In vivo expression and targeting of PlexBd7 transgene could not be examined due to the lack of PlexB antibody. Nevertheless, the seven amino acid deletion does not affect protein expression and stability of PlexBDelta3 in in vitro experiments. Three independent lines of PlexBd7 transgenes show consistent behavior when tested for their phenotypes and interactions with Rac, arguing that the negative result is not caused by the insertion site (Hu, 2001).

In light of the genetic interactions between PlexB and Rac, the biochemical nature of this negative regulation was investigated. PlexB was found to compete with the Rac downstream effector PAK (p21-activated kinase) for binding to RacGTP. PAK is a serine/threonine kinase that mediates a major part of Rac signaling output to actin polymerization. Upon binding to RacGTP, PAK undergoes a conformational change that releases an autoinhibition on the kinase domain and becomes active. Since Rac binding is critical for PAK activation and also because PlexB and PAK bind to Rac in the same GTP-dependent manner, it was asked whether PlexB and PAK may bind to the same region of Rac and whether their binding to RacGTP is mutually exclusive (Hu, 2001).

An in vitro pull-down competition assay was used in which in vitro translated L61Rac was incubated with bead-bound GST-PAK1-141 in the presence or absence of soluble PlexB protein fragment: PlexBDelta2(1619-1753). (PlexBDelta2 is a 135 amino acid fragment of PlexB. It binds to RacGTP equally well as PlexBDelta3, but it can be expressed at a higher level.) When Plexin BDelta2 is present in the binding solution, the amount of RacL61 pulled down by PAK1-141 is greatly reduced. The extent of reduction is dependent on the amount of PlexBDelta2 used. At the 48:1 molar ratio of PlexBDelta2 to PAK1-141, the reduction is close to complete. PlexBDelta2d7, a deletion PlexB fragment that is incapable of binding to Rac, does not compete with PAK for the Rac binding. Conversely, the presence of PAK protein fragment PAK78-151 also reduces RacL61 binding to PlexBDelta3. This shows that the binding of the two proteins to RacGTP is indeed mutually exclusive (Hu, 2001).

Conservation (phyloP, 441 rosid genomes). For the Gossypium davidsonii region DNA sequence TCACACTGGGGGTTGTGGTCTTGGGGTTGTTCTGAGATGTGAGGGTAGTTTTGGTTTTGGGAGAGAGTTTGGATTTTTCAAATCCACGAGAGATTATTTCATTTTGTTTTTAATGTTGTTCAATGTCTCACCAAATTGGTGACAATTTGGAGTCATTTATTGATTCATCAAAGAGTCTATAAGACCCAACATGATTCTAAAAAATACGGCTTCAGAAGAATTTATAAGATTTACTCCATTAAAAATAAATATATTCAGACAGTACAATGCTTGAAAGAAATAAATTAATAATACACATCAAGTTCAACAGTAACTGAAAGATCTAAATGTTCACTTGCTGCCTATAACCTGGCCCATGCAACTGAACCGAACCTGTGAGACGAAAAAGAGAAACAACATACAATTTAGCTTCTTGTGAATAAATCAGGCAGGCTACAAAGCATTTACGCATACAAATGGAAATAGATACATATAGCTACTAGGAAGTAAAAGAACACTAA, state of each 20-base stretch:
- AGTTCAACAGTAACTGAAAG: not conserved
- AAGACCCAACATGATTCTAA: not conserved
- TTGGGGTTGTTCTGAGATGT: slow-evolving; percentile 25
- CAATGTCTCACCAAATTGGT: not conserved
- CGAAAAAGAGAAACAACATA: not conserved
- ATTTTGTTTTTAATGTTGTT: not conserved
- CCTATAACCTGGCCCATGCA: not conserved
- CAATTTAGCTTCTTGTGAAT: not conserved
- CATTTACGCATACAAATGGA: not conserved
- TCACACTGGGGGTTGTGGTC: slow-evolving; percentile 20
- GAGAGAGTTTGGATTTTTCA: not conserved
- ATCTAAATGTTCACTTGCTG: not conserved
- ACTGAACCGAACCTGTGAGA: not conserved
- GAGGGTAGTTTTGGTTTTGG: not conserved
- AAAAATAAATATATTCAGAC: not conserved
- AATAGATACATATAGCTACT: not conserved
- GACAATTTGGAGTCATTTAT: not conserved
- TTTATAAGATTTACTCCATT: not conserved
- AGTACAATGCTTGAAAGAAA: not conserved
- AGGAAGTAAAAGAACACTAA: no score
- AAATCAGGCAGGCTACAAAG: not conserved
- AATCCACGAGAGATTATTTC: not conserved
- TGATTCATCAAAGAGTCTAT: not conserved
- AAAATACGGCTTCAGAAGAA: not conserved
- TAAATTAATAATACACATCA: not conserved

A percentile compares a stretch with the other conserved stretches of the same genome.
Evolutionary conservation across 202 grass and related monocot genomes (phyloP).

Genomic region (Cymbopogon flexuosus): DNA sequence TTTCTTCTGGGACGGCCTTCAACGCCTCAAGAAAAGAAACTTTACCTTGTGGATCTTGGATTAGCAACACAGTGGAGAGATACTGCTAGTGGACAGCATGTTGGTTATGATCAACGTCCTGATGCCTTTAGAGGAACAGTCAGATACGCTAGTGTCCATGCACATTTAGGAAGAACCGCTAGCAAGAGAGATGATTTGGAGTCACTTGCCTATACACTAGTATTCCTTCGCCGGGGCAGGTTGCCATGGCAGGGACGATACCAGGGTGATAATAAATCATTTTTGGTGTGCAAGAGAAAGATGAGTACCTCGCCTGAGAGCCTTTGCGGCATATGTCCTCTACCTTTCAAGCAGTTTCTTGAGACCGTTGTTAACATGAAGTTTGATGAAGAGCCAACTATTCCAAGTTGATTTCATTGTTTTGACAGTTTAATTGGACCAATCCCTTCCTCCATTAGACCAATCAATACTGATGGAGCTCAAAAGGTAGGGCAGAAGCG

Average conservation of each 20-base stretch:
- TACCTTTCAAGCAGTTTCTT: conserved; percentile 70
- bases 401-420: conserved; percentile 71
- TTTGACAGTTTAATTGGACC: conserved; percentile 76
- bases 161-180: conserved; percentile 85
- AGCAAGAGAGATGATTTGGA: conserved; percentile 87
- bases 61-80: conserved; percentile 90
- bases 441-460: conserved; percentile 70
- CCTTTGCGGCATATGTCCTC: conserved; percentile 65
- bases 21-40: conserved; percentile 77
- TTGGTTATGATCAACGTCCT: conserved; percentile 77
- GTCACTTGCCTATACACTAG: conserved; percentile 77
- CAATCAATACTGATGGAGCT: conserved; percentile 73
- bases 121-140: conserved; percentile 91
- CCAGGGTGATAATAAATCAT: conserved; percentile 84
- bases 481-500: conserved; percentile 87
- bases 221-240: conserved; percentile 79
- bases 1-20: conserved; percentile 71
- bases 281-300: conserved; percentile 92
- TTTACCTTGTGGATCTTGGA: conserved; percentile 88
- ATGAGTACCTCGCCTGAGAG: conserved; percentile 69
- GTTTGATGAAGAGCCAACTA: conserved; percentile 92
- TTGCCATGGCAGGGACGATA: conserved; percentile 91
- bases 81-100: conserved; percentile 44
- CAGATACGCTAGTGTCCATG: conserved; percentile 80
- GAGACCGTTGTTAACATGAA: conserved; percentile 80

Does this competition exist in vivo? If it does, then it may be expected that overexpressing PAK together with PlexB in embryos will cancel out PlexB gain-of-function effect. Indeed, overexpressing PAK in a PlexB gain-of-function background suppresses the phenotypes of the latter, demonstrating that PlexB signaling can be antagonized by the Rac effector PAK in vivo (Hu, 2001).

It is concluded that PlexB mediates repulsion in vivo in part by binding to active Rac (RacGTP) and downregulating its effector output and in part by binding to and activating RhoA. Biochemical analysis shows that PlexB binds to RacGTP. A seven amino acid sequence in the cytoplasmic domain of PlexB is required for this binding. Genetic analysis shows that PlexB downregulates the output of RacGTP. Removal of one copy of Rac enhances a PlexB gain-of-function phenotype, while overexpression of PlexB enhances a Rac dominant-negative phenotype in motor axon guidance. Overexpression of a mutant form of PlexB that lacks the seven amino acid sequence required for Rac binding does not generate its own gain-of-function phenotype, and it does not enhance a Rac dominant-negative phenotype. It is also shown that PlexB binds to RhoA through a different region of its cytoplasmic domain. Although the biochemical mechanism is not known, genetic analysis suggests that PlexB increases the output of RhoA (Hu, 2001).

The results presented here allow a confirmation and extension of a current model concerning the role of GTPases in axon guidance. This model suggests that attractive guidance cues locally activate Rac or Cdc42 in the growth cone while repulsive guidance cues locally activate RhoA. It is argued that what is important is the relative balance in the output of Rac versus RhoA. An example is provided in which the PlexiB receptor mediates repulsive axon guidance by downregulating RacGTP output and simultaneously upregulating RhoA output. A coordinate regulation of these two small GTPases may allow the receptor to have a finer control over actin regulatory machinery. Semaphorin signaling can be converted from repulsion to attraction by changes in cGMP level. It would be interesting to test whether and how the cGMP signaling can affect this Rac/Rho balance (Hu, 2001).